UAE cricket looks to future after curious case of Usman Khan

National team prepare for next challenge without Pakistan Super League star, starting with ACC Premier Cup in Oman

Usman Khan's performances for Multan Sultans in the Pakistan Super League earned him a call-up to Pakistan's T20 squad. AFP
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The UAE will take their first steps in the post-Usman Khan era when they begin the ACC Premier Cup in Muscat on Friday.

Which is such an odd statement. Usman never played a game for the national team. He was over a year away from even being available for consideration at all.

And yet there was uproar in UAE cricket when he decided against completing his eligibility criteria and throwing in his lot with Pakistan instead.

Now he has been banned from playing in any UAE-sanctioned competitions for the next five years by the Emirates Cricket Board.

“After a detailed investigation, Usman was found to have misrepresented to ECB about his decision to play for the UAE team,” they wrote in a statement.

“[He] has used the opportunities and development provided by the ECB to him to seek out other prospects and it was evident he was no longer wanting to play for ECB nor complete the eligibility criteria which he was under an obligation to do.”

Usman heard of his punishment in absentia. He has yet to return to Dubai since the end of the Pakistan Super League, in which his extraordinary performances for Multan Sultans, the eventual runners-up, saw him named batter of the tournament.

He was enlisted in a training camp with 25 of the best players in Pakistan run by the army in Abbottabad, and is likely to debut in their T20 series against New Zealand later this month. While he was over there, he informed the ECB of his intention to discontinue his attempts to qualify for the UAE on residency grounds.

Even if he had not yet played for the national team, it goes without saying they are losing a player of great substance. And one who did for years harbour real ambitions to play for his adopted country.

“My dream is not to play for Pakistan,” Usman told The National last year. “My dream is to play for UAE. I am working hard to do that. One day I want to play against Pakistan to show them my talent. I am waiting for my time.”

And yet his time has come too soon for the UAE.

Usman’s intentions were sincere. To have cooked up some elaborate ploy to mislead anyone, just to secure a big pay day in the ILT20, for example, would have required the skills of a soothsayer.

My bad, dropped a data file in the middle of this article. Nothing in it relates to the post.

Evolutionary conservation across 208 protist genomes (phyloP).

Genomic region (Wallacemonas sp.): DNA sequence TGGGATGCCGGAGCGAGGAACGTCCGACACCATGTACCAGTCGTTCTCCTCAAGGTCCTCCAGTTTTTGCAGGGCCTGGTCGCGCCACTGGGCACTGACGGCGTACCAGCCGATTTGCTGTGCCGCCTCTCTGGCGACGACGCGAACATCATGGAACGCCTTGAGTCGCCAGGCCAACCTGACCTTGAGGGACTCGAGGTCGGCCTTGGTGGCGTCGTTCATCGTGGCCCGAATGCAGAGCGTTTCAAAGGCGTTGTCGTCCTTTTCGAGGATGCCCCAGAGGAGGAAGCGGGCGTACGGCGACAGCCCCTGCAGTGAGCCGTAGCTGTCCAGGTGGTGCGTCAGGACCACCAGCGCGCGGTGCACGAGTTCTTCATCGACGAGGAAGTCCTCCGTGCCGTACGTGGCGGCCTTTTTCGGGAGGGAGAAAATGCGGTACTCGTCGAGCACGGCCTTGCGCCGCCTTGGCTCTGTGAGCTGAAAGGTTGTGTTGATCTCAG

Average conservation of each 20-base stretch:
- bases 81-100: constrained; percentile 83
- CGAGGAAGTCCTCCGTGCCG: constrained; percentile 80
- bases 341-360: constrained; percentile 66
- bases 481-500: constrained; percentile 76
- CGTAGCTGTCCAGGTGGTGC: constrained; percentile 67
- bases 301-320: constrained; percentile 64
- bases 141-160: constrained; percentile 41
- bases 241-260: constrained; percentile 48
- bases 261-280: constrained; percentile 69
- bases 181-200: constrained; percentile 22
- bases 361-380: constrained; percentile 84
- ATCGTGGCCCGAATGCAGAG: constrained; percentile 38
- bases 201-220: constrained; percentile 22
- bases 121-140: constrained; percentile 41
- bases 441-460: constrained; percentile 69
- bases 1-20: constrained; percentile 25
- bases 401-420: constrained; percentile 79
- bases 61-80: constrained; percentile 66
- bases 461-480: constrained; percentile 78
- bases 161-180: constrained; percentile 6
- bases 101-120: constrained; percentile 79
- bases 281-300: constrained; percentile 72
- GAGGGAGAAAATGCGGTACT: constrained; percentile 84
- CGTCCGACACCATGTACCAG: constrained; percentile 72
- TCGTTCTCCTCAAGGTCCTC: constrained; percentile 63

He first stated his intention to play for the UAE back in 2021, a few months after leaving Pakistan when opportunities to play dried up during the Covid pandemic.

The ILT20 was not on any player’s radar at that point, and he was grateful to get released to play in domestic cricket at that stage, with no aspirations beyond that.

Yes, his intentions were money orientated. Namely, to support his family by any means possible. His aims were modest, which is why he took a job in the purchasing department of a gas distribution company in Sharjah in the first place.

Luckily for him, the boss of the company was a big cricket fan. He gave him all the time off he required to play for the staff cricket team, who were one of the leading corporate sides in the UAE at the time.

When that side folded, Usman was let go, but he maintained a residence visa thanks to Goltay Cricket Academy. That meant no disruption in his period of residency.

His period of qualification was interrupted, though, by the amount of time he spent out of the UAE due to cricket commitments.

ICC residency rules require that a player has their permanent home in the adopted country for a period of three years prior to them playing for the new national team. That means being able to demonstrate a “close, credible and established link with the country”.

Crucially in Usman’s case, the criteria also demand “as a minimum requirement, on aggregate, at least 10 months actual physical presence in the relevant country in each of the three years”.

He failed to meet that requirement, not least because of the time he spent playing for Quetta Gladiators then Multan Sultans in the PSL, as well as in the Bangladesh Premier League.

The ECB applied to the ICC for consideration in Usman’s case on account of “exceptional circumstances” but were rebuffed.

So, instead of qualifying to represent the UAE in September of 2023, as he had hoped, his start date was instead put back until mid-2025.

Although it does bear pointing out that even if he had been fast-tracked into the UAE side as scheduled last year, that would still not have ruled him out of contention for being selected by Pakistan.

A player can switch from an associate member nation – in this case the UAE – to a full member like Pakistan with no notice period. But to go in the other direction requires another three-year cooling off period.